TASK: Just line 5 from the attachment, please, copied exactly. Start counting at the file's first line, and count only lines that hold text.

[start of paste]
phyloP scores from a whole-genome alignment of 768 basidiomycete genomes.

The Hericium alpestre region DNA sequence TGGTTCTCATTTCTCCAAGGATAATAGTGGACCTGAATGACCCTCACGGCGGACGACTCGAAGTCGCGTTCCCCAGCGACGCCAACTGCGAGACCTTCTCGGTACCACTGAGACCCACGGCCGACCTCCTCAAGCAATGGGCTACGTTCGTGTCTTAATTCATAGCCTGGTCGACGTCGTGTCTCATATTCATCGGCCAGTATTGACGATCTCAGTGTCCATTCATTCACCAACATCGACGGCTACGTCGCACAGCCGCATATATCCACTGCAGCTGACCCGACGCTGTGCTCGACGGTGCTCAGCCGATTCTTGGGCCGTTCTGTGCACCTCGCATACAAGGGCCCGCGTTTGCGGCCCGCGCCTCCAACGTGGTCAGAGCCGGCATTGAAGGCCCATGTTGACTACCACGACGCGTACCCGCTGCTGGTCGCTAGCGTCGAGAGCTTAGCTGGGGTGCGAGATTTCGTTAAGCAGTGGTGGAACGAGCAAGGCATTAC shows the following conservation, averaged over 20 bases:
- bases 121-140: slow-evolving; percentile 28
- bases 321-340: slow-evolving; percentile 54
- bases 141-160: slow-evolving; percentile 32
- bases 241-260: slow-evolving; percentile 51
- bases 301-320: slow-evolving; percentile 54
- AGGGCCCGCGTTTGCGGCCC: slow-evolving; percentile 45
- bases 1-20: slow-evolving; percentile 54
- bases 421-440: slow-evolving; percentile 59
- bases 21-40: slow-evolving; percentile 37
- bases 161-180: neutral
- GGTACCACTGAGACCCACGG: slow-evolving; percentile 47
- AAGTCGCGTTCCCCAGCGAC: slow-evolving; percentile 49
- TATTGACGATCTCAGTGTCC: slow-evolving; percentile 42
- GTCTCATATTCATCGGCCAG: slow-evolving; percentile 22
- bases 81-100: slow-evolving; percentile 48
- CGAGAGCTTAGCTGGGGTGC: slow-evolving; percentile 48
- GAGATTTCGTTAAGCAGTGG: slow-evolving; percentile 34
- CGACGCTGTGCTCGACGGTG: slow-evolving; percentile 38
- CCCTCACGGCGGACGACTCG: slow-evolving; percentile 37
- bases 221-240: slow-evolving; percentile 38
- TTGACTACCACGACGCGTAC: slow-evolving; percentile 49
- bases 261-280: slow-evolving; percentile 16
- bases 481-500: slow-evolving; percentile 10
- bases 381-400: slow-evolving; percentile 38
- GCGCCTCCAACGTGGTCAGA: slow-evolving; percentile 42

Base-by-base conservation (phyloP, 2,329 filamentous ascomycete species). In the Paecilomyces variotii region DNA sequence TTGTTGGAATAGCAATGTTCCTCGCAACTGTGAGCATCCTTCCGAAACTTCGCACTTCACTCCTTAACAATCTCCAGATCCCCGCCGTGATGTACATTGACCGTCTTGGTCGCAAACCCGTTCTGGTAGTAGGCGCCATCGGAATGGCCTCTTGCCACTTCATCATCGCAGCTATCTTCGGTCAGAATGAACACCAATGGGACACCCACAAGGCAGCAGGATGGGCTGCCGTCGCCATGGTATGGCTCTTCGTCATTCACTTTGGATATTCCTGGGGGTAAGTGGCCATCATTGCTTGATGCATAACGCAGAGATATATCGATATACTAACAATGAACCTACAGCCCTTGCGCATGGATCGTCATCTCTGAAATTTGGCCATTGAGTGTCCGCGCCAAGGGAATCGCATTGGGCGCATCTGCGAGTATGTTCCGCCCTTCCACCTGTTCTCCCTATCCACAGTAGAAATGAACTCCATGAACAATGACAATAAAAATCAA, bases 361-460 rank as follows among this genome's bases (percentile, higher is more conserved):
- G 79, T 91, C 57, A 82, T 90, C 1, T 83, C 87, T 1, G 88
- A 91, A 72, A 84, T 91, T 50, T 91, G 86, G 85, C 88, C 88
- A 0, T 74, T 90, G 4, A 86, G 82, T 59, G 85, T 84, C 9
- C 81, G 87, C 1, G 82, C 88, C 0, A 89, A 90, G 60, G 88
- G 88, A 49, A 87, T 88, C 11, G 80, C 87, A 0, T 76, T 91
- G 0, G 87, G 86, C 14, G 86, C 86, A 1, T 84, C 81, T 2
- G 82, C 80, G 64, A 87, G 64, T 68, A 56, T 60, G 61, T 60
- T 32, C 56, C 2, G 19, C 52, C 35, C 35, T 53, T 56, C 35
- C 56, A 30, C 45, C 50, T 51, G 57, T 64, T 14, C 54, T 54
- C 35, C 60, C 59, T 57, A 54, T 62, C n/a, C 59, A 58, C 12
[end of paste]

- bases 141-160: slow-evolving; percentile 32